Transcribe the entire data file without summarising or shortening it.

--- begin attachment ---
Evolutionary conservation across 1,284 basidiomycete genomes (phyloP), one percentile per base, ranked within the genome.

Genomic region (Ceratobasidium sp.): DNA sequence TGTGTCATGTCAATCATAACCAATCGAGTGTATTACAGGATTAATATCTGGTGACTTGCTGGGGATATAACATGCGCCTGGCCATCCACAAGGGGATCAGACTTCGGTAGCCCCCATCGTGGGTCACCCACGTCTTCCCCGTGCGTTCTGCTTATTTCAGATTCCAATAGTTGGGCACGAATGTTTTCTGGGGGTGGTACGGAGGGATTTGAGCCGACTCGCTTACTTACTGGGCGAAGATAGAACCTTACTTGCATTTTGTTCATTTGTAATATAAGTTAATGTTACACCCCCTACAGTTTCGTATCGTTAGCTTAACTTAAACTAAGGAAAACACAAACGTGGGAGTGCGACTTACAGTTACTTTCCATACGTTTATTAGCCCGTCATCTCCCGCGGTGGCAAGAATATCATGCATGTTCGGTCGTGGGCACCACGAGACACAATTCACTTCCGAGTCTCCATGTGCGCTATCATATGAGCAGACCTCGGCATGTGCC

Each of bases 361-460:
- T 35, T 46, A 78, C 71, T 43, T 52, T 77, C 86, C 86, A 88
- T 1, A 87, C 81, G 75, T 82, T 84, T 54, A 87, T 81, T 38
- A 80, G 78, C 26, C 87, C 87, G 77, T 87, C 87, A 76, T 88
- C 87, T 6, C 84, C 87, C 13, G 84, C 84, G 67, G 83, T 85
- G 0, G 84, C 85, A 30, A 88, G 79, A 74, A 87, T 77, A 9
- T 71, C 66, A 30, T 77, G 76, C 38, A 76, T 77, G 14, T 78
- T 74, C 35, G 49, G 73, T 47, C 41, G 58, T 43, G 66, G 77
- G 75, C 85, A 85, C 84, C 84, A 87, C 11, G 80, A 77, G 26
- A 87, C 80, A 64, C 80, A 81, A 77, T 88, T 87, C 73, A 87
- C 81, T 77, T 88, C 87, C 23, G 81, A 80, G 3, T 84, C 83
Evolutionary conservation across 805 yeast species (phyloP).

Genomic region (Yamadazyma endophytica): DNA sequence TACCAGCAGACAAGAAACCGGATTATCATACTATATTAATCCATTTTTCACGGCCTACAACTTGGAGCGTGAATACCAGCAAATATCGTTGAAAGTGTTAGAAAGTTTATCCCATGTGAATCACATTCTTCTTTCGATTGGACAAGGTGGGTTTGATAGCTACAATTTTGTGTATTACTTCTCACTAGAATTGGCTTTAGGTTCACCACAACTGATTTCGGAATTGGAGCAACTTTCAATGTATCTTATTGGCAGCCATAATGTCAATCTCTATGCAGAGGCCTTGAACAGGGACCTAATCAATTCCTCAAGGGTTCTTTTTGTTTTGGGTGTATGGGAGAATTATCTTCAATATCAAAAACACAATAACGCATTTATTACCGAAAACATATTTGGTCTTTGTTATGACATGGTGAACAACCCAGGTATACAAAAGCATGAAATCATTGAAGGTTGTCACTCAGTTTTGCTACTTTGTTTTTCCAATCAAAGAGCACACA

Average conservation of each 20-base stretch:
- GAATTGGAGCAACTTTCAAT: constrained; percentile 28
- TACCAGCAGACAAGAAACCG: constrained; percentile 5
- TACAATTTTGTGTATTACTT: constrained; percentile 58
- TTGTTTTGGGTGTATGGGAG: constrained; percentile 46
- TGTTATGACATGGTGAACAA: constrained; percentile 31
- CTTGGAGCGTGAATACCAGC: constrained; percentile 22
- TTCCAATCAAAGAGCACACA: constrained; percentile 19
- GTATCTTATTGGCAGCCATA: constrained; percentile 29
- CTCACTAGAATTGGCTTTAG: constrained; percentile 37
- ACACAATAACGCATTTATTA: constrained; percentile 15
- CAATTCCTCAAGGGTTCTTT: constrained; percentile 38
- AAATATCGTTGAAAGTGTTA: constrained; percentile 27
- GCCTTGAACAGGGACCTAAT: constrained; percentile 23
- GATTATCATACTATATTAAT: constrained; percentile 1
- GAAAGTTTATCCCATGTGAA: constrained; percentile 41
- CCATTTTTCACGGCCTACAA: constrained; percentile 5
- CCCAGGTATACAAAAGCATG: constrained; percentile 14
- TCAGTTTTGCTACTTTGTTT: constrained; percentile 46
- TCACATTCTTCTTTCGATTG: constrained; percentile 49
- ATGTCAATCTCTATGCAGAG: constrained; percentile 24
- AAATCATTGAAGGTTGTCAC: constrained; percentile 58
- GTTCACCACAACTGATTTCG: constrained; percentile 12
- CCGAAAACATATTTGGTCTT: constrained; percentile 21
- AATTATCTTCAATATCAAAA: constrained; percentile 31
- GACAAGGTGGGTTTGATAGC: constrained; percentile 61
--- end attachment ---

Evolutionary conservation across 1,284 basidiomycete genomes (phyloP), one percentile per base, ranked within the genome.

Genomic region (Ceratobasidium sp.): DNA sequence TGTGTCATGTCAATCATAACCAATCGAGTGTATTACAGGATTAATATCTGGTGACTTGCTGGGGATATAACATGCGCCTGGCCATCCACAAGGGGATCAGACTTCGGTAGCCCCCATCGTGGGTCACCCACGTCTTCCCCGTGCGTTCTGCTTATTTCAGATTCCAATAGTTGGGCACGAATGTTTTCTGGGGGTGGTACGGAGGGATTTGAGCCGACTCGCTTACTTACTGGGCGAAGATAGAACCTTACTTGCATTTTGTTCATTTGTAATATAAGTTAATGTTACACCCCCTACAGTTTCGTATCGTTAGCTTAACTTAAACTAAGGAAAACACAAACGTGGGAGTGCGACTTACAGTTACTTTCCATACGTTTATTAGCCCGTCATCTCCCGCGGTGGCAAGAATATCATGCATGTTCGGTCGTGGGCACCACGAGACACAATTCACTTCCGAGTCTCCATGTGCGCTATCATATGAGCAGACCTCGGCATGTGCC

Each of bases 361-460:
- T 35, T 46, A 78, C 71, T 43, T 52, T 77, C 86, C 86, A 88
- T 1, A 87, C 81, G 75, T 82, T 84, T 54, A 87, T 81, T 38
- A 80, G 78, C 26, C 87, C 87, G 77, T 87, C 87, A 76, T 88
- C 87, T 6, C 84, C 87, C 13, G 84, C 84, G 67, G 83, T 85
- G 0, G 84, C 85, A 30, A 88, G 79, A 74, A 87, T 77, A 9
- T 71, C 66, A 30, T 77, G 76, C 38, A 76, T 77, G 14, T 78
- T 74, C 35, G 49, G 73, T 47, C 41, G 58, T 43, G 66, G 77
- G 75, C 85, A 85, C 84, C 84, A 87, C 11, G 80, A 77, G 26
- A 87, C 80, A 64, C 80, A 81, A 77, T 88, T 87, C 73, A 87
- C 81, T 77, T 88, C 87, C 23, G 81, A 80, G 3, T 84, C 83
Evolutionary conservation across 805 yeast species (phyloP).

Genomic region (Yamadazyma endophytica): DNA sequence TACCAGCAGACAAGAAACCGGATTATCATACTATATTAATCCATTTTTCACGGCCTACAACTTGGAGCGTGAATACCAGCAAATATCGTTGAAAGTGTTAGAAAGTTTATCCCATGTGAATCACATTCTTCTTTCGATTGGACAAGGTGGGTTTGATAGCTACAATTTTGTGTATTACTTCTCACTAGAATTGGCTTTAGGTTCACCACAACTGATTTCGGAATTGGAGCAACTTTCAATGTATCTTATTGGCAGCCATAATGTCAATCTCTATGCAGAGGCCTTGAACAGGGACCTAATCAATTCCTCAAGGGTTCTTTTTGTTTTGGGTGTATGGGAGAATTATCTTCAATATCAAAAACACAATAACGCATTTATTACCGAAAACATATTTGGTCTTTGTTATGACATGGTGAACAACCCAGGTATACAAAAGCATGAAATCATTGAAGGTTGTCACTCAGTTTTGCTACTTTGTTTTTCCAATCAAAGAGCACACA

Average conservation of each 20-base stretch:
- GAATTGGAGCAACTTTCAAT: constrained; percentile 28
- TACCAGCAGACAAGAAACCG: constrained; percentile 5
- TACAATTTTGTGTATTACTT: constrained; percentile 58
- TTGTTTTGGGTGTATGGGAG: constrained; percentile 46
- TGTTATGACATGGTGAACAA: constrained; percentile 31
- CTTGGAGCGTGAATACCAGC: constrained; percentile 22
- TTCCAATCAAAGAGCACACA: constrained; percentile 19
- GTATCTTATTGGCAGCCATA: constrained; percentile 29
- CTCACTAGAATTGGCTTTAG: constrained; percentile 37
- ACACAATAACGCATTTATTA: constrained; percentile 15
- CAATTCCTCAAGGGTTCTTT: constrained; percentile 38
- AAATATCGTTGAAAGTGTTA: constrained; percentile 27
- GCCTTGAACAGGGACCTAAT: constrained; percentile 23
- GATTATCATACTATATTAAT: constrained; percentile 1
- GAAAGTTTATCCCATGTGAA: constrained; percentile 41
- CCATTTTTCACGGCCTACAA: constrained; percentile 5
- CCCAGGTATACAAAAGCATG: constrained; percentile 14
- TCAGTTTTGCTACTTTGTTT: constrained; percentile 46
- TCACATTCTTCTTTCGATTG: constrained; percentile 49
- ATGTCAATCTCTATGCAGAG: constrained; percentile 24
- AAATCATTGAAGGTTGTCAC: constrained; percentile 58
- GTTCACCACAACTGATTTCG: constrained; percentile 12
- CCGAAAACATATTTGGTCTT: constrained; percentile 21
- AATTATCTTCAATATCAAAA: constrained; percentile 31
- GACAAGGTGGGTTTGATAGC: constrained; percentile 61